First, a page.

Opposition to Alewife Upzoning

Here are 5 reasons why Councillor Zondervan is not ready to move ahead with the proposed upzoning in the Alewife Quadrangle:

1. There is no guarantee of a bridge.

CC&F talks big about building a bridge across the commuter rail tracks, but this language allows them to get out of that by making a financial payment. Without a guarantee that the bridge will be built, it is sometimes hard to understand why we are spending so much time on this proposal. The developer hasn’t even secured key permits and easements with the MBTA, adding significant uncertainty. Even if this bridge were to get built, it isn’t in an ideal location- it is sited to primarily serve the developer’s tenants, rather than the public interest.

A map of the Alewife area, including the “Quadrangle” (blue) and the “Triangle” (orange) which are separated by commuter rail tracks. The zoning proposal in front of the council proposes an upzoning of much of the Quadrangle in exchange for the bridge across the tracks.

2. Too much parking.

The proposed 85-foot tall above ground parking garage is simply unacceptable from a climate perspective. Traffic is already famously bad in the area and we need to reduce the number of cars that come into our city. The developer’s insistence on a 700+ car garage makes connectivity feel like less of a priority. I asked them to build more housing instead of the massive garage, but they don’t seem to be willing to move in that direction. I appreciate their commitment to rooftop solar, but that does not make the parking structure acceptable.

The proposal to develop 16+ acres in the Quadrangle, including with an 85-foot above ground parking garage which would worsen area traffic and counteract our climate goals.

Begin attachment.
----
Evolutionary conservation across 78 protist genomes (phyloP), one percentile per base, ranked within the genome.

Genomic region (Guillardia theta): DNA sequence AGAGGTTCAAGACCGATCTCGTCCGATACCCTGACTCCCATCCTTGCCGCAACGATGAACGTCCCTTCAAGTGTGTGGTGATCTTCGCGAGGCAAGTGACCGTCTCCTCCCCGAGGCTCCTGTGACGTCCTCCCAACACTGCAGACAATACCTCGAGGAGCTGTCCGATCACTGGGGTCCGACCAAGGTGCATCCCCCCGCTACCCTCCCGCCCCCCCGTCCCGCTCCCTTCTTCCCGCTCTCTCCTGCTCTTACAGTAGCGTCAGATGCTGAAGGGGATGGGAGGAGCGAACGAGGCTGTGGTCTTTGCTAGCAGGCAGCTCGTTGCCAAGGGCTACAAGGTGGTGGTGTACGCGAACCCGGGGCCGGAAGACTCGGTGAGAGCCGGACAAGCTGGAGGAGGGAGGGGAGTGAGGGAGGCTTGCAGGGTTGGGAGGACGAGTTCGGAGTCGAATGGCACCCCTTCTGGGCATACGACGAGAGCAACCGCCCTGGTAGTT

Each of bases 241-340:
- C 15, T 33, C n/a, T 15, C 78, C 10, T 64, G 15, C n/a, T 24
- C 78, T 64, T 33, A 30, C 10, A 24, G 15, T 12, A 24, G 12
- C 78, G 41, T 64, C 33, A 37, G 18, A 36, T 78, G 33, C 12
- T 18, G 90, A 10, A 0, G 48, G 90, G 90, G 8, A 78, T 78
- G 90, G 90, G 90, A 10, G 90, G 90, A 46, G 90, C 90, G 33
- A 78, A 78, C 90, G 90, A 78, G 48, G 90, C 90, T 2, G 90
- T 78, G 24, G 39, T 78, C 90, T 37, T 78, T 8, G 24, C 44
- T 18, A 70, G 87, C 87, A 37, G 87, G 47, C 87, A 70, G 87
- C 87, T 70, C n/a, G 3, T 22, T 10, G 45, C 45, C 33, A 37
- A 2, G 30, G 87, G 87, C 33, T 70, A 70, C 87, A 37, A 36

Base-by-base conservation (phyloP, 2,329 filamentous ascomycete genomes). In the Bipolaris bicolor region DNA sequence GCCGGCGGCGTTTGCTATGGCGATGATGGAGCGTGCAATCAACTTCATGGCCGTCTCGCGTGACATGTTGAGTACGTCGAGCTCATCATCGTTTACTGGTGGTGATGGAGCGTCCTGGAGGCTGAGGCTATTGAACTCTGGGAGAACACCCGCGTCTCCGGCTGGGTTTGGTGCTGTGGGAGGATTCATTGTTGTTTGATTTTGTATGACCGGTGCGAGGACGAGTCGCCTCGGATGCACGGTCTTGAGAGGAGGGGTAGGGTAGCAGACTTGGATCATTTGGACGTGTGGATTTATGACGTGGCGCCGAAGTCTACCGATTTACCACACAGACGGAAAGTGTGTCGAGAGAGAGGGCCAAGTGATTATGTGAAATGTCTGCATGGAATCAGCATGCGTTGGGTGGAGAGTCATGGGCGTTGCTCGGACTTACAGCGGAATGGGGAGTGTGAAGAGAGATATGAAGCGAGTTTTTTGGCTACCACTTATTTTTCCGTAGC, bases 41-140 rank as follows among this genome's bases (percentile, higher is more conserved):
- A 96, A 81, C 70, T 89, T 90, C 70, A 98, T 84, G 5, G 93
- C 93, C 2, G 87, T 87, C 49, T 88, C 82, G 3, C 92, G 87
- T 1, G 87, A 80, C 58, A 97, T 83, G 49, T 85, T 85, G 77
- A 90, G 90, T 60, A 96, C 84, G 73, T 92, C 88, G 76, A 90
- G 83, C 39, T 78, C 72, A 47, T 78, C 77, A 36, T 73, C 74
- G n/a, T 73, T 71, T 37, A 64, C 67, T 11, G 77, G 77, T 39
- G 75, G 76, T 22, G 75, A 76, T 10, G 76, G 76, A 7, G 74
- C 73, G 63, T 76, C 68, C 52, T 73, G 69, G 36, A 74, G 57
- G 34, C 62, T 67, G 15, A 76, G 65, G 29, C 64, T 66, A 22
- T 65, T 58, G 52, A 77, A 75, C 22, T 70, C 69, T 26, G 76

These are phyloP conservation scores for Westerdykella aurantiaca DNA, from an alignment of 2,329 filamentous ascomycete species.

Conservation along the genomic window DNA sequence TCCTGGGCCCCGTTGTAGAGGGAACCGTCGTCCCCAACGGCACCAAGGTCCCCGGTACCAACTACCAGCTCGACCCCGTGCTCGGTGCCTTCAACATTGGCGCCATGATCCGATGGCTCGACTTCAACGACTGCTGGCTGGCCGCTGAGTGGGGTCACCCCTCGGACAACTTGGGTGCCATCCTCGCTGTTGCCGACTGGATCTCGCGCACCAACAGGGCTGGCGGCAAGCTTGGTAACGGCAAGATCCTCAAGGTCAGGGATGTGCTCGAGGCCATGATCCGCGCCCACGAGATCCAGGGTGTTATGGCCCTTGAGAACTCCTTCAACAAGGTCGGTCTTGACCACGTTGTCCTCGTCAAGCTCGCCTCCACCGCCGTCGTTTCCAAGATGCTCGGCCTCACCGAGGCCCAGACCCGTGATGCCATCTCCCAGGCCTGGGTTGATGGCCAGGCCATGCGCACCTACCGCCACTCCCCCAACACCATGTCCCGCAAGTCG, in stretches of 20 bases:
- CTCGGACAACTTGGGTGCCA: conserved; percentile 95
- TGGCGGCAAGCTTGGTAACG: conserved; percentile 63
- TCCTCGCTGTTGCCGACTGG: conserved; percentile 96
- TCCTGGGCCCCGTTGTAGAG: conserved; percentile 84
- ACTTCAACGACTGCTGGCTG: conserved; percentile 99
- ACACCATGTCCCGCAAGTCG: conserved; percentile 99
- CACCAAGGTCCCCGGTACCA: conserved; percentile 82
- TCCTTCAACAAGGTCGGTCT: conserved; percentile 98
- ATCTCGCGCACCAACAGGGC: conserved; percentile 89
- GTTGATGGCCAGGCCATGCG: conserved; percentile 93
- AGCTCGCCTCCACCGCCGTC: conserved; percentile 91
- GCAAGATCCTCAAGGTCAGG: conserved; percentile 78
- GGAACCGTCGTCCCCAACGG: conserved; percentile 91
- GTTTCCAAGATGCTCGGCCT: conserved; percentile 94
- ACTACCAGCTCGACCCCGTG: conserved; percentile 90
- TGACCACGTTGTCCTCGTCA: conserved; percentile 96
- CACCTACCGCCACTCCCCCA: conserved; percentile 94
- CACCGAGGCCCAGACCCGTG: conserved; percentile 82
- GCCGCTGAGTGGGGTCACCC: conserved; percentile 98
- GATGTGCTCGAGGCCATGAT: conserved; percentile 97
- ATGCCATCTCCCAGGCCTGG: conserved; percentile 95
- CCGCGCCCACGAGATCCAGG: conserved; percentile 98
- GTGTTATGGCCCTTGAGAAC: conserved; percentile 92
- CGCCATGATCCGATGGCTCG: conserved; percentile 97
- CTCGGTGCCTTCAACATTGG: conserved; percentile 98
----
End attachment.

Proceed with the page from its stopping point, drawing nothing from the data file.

3. Subverted process.

The developer went to the nearby rock gym to collect signatures of registered voters in order to submit the upzoning as a citizens’ petition instead of having to engage in contract zoning with the council. It is unclear if those who signed were even aware of what they were signing since none of them have shown up to our meetings, which is highly unusual. Why isn’t this a PUD? Through this trick, the developer is able to offer community benefits based on just ⅔ of the land being upzoned, and if the developer were to buy the adjoining parcels they would get the upzoning without having to provide any additional benefit.

4. Cherrypicking the Alewife District Plan.

Ironically, the city’s Envision Alewife process led to a near consensus on preserving the light industrial nature of this area. But the market pressure is all about building high-end laboratory/office space, because that commands the highest rents. The CC&F proposal pretends to honor the light-industrial buildings envisioned in Alewife, but is mostly focused on collecting the high rents of laboratory/office space.  The proposal does not reduce dependency on automobile traffic as Envision calls for. CC&F has not grappled with questions around public amenities or the open space network that Envision calls for, to reduce heat and flooding impacts of climate change.

Recommendations from the city’s Alewife District Plan (page 10) which the developer has chosen to only partially follow. We should create zoning off of our planning, instead of accepting zoning from a developer that cherrypicks our planning.

5. A worthless financial analysis.

The analysis we were initially presented with showed a -$3M net value for the proposed upzoning, which didn’t make any sense. That value is the assumed increased value of the upzoning minus the assumed costs to the developer including community benefits. It defies belief that the developer would go through the trouble of filing this petition four times at a net loss compared to what they could do building as-of-right. CDD said the initial analysis was done without the commitment letter, so there was no way to actually know the true costs of the community benefits to the developer. We received the letter on Monday (2/16) and it shows a much lower estimated cost for the bridge by millions of dollars. CDD will have to redo their analysis.

The developer’s presentations have made the bridge a primary focus of this proposal (just look at this title slide from their December 16 powerpoint). Moving ahead without a guarantee of its construction would be a disservice to the public.